We’ve entered a new decade, and with a new era comes the due responsibility of saying good riddance to bad habits and practices. In SEO, this is no exception. In 2020, we can expect search giants to tighten up their criteria, bringing smarter algorithms and an emphasis on quality to the forefront.
So what does that mean for your brand? I believe it means it’s time to part ways with a few SEO practices that could be doing more harm than good. As the managing director of a digital marketing company, I’ve determined five strategies to avoid this year:
1. Duplicating Content On International Websites
If you own a number of top-level domains (or TLDs) across different countries, you need to understand that each country comes with its own linguistics, speech and consumer behaviors, and all of that translates into search queries.
By copying your content from your “.com.au” TLD, for example, and replicating it across your “.co.uk” TLD, you’re missing out on the opportunity to geographically target the right audience, even if you do make use of geolocation and language tags. Google’s algorithms are complex, meaning there’s no end to the ways it can narrow down on your specific target audience, so using the same content won’t get you there.
If you’re looking to expand your business into a new country, create customized, targeted content that speaks specifically to them. They have their own interests and needs; they’re not your same audience from the other side of the world. You need to put the effort in to make sure:
• Your content is geotargeted to your audience.
• You’re not duplicating or causing your existing TLD’s content harm by cannibalizing it.
• You’re creating a unique user experience for anyone who lands on these pages.
2. Link Schemes
You might think if you register around 10 high-quality, expired domains that just point back to your primary website, that’ll give your brand some “juice” on Google, right?
I still see SEO “experts” preaching the power of this, but in 2020, it’s time to stop. If you do decide to initiate a link scheme, it’s possible that you could see positive results for a few weeks, months or even longer. But if you’re planning on using this approach for the long-term, you’ll likely be caught, and those results will almost instantly vanish. Trying to influence Google this way manipulates the values the algorithms run on. What you could end up with is a penalized website and loss of business.
So avoid it. I always tell my customers that trying to cheat a search engine is like lying or cheating on your partner and then getting caught. It can take a very long time to earn that trust back (if you even do at all).
3. Having Your Mobile Website Be Different Than Your Desktop Version
Have you ever heard of “mobile parity”? This term refers to both the mobile version of your website and your desktop version looking equal to each other. Neither should offer more value to the user than the other, and they should both give a seamless user experience and easy flow to conversion.
Now, it will be even more important to make sure your two versions look the same. They need to resemble each other so that your users don’t feel frustrated or confused when they cross devices or try to work out how to engage with your brand. With more than 5 billion people actively using smartphones across the globe, ensuring you’re double-checking all website elements is a must. This includes:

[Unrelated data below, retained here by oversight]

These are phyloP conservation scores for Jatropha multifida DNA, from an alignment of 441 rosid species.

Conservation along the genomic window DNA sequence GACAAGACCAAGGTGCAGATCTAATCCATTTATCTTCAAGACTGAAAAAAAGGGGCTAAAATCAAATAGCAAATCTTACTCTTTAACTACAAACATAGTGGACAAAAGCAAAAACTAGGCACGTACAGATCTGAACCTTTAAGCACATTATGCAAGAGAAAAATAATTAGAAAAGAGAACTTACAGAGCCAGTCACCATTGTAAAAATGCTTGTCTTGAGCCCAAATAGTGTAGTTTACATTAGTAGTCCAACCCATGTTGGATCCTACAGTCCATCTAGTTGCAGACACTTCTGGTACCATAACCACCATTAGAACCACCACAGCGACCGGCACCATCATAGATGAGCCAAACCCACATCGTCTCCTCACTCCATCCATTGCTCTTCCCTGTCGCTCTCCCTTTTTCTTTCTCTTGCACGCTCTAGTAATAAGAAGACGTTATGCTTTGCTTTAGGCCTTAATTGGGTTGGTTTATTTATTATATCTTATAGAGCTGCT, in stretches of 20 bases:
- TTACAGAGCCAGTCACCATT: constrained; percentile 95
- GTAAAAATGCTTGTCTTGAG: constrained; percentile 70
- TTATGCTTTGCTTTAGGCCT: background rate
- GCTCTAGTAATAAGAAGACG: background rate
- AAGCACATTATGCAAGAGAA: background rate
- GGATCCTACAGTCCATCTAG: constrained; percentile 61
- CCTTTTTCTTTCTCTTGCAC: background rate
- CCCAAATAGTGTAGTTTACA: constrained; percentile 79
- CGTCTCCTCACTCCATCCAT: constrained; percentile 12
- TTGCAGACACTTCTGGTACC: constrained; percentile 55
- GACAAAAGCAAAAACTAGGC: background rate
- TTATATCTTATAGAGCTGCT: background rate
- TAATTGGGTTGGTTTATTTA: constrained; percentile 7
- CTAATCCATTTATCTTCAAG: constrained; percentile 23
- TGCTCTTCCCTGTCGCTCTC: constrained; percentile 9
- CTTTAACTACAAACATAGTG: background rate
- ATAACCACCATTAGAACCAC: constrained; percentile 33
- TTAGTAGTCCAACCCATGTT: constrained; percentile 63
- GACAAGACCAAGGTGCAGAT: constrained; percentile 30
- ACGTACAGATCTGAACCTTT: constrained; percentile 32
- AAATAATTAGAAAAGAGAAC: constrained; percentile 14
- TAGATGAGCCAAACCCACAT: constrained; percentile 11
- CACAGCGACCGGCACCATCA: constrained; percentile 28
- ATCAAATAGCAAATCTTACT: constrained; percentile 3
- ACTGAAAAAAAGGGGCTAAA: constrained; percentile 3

• Checking internal links;
• Making sure visuals are the same;
• Ensuring any redirects are operating properly;
• Making the branding look consistent;
• Making sure content is easy to access, digest and navigate on both versions;
• Making sure the website loads fast.
Failing to do this could mean your audience finds a gap in your messaging or that they don’t feel they can relate to your brand at all.
4. Fake Product Reviews
Buying or faking product reviews is something you should definitely avoid, no matter what your intentions are. Perhaps you’ve suddenly obtained a one-star rating that’s plummeting your conversion rate. I get it. But taking the time to understand why you got that rating in the first place and making proactive moves to collect positive ones is the better path to success.
Paying for reviews is illegal in some countries. In the U.K., for example, the Competition and Markets Authority (CMA) took action against a marketing firm that used fake reviews to increase its SEO and conversions. This is because choosing to write or pay for fake reviews breaches certain regulations, which in this case included violating the U.K.’s Consumer Protection from Unfair Trading Regulations.
In Australia, things aren’t so different. You’re likely to face a number of bodies if you do decide to tread these waters. And, of course, Google’s against this. If you think you can outsmart their systems to know whether your review is genuine or not, trust me, they know.
5. Leaving Images Unoptimized
Often overlooked, this is an easy task, and it shouldn’t be thrown into the “another day” basket. You should take every chance to show up in rankings, and this includes image searches.
When you’re in the process of adding images to your site, don’t forget to include the image file name and alt attribute. Word of warning: Don’t overstuff these with keywords. Instead, use a description of the image. For example: “A modern coffee table featuring a sleek finish.”
There are many do’s and don’ts on this topic, which I can cover another time. All in all, I wish you to have entered 2020 with a solid set of tactics you know to use, and those that you should throw away with your old resolutions. It’s time for positive brand outcomes, and with the New Year comes refreshed thinking, better strategies and clarity around how to achieve your goals.